“I had middle watch last night!” Venric exclaimed in outrage. He groaned, already imagining how much harder tomorrow would be after having such fractured sleep two nights in a row. He continued to grumble to anyone who would listen as the guards settled into the bedrolls.

On Goblins and Elves

The dominant races on Adralel are dwarves, elves, halflings, and humans. There are enclaves of other races, such as man-apes, high orcs, and ogres, to name a few. Goblins and elves mutually consider themselves to be separate races, though many outside of that strange relationship consider them to be kin.  

King of the Wood Elves, from the 1977 animated Hobbit
Source: Olde School Wizardry Blog

Relations between elves and the other dominant races are often strained. Elves keep to themselves, being out of step with the mortal affairs and mindsets of the other races, because they are ageless. Almost all elven settlements keep slaves, which is fundamentally opposed by any of the Good alignments. Though there are non-Good aligned City States or Holdings that legally allow slavery scattered throughout Adralel, elves are the only race in the four to view slavery as a cultural mainstay. As they predominantly keep their own offspring, goblins, as slaves, the other races have not intervened.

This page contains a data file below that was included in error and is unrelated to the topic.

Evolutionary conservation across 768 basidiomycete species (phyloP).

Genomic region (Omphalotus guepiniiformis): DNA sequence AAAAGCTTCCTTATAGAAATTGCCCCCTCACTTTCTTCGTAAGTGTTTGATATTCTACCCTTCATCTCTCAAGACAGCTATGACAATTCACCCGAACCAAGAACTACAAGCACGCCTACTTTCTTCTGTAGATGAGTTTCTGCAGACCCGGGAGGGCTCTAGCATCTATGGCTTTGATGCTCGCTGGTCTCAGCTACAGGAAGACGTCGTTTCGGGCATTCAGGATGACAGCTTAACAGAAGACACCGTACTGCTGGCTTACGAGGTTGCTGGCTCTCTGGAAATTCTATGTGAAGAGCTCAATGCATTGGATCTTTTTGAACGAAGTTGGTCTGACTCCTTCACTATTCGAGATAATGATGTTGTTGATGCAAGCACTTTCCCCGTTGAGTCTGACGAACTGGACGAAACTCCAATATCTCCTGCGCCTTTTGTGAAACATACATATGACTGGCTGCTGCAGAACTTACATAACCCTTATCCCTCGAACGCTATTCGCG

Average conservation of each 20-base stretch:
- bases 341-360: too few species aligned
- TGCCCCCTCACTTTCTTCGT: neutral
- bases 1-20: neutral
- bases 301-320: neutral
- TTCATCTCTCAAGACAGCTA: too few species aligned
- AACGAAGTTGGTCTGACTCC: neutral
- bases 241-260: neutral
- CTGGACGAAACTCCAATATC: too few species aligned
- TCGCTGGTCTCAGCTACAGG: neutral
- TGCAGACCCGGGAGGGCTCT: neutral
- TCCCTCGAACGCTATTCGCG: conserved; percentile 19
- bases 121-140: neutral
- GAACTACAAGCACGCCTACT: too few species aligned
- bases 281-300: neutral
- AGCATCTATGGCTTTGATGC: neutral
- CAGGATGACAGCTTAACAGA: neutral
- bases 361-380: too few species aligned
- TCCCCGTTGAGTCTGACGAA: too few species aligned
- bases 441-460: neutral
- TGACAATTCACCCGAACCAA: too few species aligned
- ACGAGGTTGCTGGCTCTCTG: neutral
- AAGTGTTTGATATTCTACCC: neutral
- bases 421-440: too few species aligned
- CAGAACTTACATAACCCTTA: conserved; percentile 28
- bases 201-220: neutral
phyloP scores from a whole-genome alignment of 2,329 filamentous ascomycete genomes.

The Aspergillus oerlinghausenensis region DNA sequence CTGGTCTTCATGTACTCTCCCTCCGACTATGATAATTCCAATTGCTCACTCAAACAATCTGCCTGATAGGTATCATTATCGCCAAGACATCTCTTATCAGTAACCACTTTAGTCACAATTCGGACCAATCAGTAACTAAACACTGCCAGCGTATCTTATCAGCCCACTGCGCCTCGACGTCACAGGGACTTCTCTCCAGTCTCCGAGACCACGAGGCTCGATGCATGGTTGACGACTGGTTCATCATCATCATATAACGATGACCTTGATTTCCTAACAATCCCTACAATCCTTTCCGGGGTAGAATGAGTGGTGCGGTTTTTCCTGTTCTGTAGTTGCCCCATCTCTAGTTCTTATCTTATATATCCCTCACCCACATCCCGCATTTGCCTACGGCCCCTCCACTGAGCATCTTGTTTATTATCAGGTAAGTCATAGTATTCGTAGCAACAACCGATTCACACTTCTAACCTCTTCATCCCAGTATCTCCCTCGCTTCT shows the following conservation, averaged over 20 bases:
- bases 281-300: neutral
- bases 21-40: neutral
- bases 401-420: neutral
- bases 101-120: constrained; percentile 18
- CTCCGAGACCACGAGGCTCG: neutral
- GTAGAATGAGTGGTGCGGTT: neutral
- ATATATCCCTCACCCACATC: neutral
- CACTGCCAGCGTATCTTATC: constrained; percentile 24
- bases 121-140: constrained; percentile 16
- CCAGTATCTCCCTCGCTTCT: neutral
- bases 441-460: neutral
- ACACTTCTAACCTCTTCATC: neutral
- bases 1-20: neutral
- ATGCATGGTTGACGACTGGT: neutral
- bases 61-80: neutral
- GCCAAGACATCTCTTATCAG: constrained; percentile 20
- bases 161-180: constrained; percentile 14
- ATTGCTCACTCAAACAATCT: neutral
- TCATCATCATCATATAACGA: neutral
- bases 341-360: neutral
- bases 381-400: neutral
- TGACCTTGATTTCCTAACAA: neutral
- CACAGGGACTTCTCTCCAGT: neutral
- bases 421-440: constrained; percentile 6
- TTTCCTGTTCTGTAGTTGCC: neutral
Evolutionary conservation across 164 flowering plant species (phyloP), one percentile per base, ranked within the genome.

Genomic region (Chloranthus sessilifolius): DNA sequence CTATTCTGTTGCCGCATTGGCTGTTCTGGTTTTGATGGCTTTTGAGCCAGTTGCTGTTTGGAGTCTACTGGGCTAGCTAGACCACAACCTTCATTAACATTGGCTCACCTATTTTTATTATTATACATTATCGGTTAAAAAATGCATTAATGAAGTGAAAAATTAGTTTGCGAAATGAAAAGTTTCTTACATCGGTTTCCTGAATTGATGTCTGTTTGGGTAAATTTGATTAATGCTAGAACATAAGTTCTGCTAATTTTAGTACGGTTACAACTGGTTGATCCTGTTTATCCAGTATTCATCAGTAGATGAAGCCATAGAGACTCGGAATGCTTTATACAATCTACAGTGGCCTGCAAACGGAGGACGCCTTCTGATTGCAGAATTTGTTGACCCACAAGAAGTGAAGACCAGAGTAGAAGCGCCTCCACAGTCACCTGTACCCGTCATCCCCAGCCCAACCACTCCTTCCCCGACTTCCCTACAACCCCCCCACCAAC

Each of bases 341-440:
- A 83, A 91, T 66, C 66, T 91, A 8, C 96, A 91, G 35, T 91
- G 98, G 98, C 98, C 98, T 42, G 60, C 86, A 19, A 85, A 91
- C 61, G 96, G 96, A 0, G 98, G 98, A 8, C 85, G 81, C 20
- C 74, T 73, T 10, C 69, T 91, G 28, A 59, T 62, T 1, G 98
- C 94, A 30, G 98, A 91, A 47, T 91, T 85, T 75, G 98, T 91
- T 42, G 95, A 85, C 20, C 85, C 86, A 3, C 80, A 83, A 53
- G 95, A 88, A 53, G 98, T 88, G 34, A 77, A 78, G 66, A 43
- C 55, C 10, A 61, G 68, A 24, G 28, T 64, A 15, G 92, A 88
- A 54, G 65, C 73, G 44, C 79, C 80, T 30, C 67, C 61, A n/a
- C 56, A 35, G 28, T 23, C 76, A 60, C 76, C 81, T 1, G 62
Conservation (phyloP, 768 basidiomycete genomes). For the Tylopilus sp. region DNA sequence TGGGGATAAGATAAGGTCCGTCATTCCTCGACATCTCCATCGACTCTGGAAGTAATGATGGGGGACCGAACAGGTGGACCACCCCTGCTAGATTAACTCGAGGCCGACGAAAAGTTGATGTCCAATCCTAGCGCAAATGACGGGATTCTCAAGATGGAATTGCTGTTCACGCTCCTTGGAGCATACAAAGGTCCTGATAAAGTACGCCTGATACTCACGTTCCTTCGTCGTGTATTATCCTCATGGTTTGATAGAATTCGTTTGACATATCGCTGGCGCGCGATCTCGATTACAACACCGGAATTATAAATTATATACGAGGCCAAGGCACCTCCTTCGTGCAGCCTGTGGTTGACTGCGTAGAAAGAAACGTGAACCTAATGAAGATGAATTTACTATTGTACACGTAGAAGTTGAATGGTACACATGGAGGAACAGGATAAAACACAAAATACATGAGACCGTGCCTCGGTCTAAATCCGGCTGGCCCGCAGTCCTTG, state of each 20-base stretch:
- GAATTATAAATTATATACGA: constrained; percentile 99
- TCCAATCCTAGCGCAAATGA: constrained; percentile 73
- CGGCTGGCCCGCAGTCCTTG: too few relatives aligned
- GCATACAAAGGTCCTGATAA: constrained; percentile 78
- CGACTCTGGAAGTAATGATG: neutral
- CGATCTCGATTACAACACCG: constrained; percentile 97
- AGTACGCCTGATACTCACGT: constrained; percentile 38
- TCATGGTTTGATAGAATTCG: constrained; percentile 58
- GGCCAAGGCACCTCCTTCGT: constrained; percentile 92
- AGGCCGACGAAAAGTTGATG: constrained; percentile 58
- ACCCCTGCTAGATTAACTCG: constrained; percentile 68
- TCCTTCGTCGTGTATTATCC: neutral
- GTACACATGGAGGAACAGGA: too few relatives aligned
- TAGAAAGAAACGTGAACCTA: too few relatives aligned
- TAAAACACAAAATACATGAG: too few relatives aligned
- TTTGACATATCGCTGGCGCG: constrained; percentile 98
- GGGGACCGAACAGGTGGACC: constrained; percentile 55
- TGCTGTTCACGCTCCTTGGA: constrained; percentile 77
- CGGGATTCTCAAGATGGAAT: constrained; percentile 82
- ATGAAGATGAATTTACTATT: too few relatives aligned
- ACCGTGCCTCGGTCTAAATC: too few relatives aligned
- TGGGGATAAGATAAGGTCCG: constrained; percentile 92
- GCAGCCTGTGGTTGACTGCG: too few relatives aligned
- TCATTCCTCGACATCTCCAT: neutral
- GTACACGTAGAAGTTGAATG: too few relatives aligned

Elves rarely breed true, and the majority of their offspring are goblins. Goblins share an affinity for both magic and combat with their elven progenitors, though they are generally weaker and lacking in the strange grace of the elves. An elf often leaves their goblin child out in the open, to be taken in as a slave by a neighbor or die from exposure to the elements.

Goblins, when they manage to extricate themselves from slavery in elven society, can be bold adventurers. Free goblin societies spring up around an accomplished goblin adventurer, when he or she decides to build a Labyrinth.

A goblin, Big Ears, talking about his values as a Good-aligned character
Source: Goblins the Webcomic

The social structure and wealth division of Labyrinths is most often fiercely communist, in rejection of elven society. Typical goblin Labyrinths turn no one away when they seek aid or shelter, and they can be very good neighbors.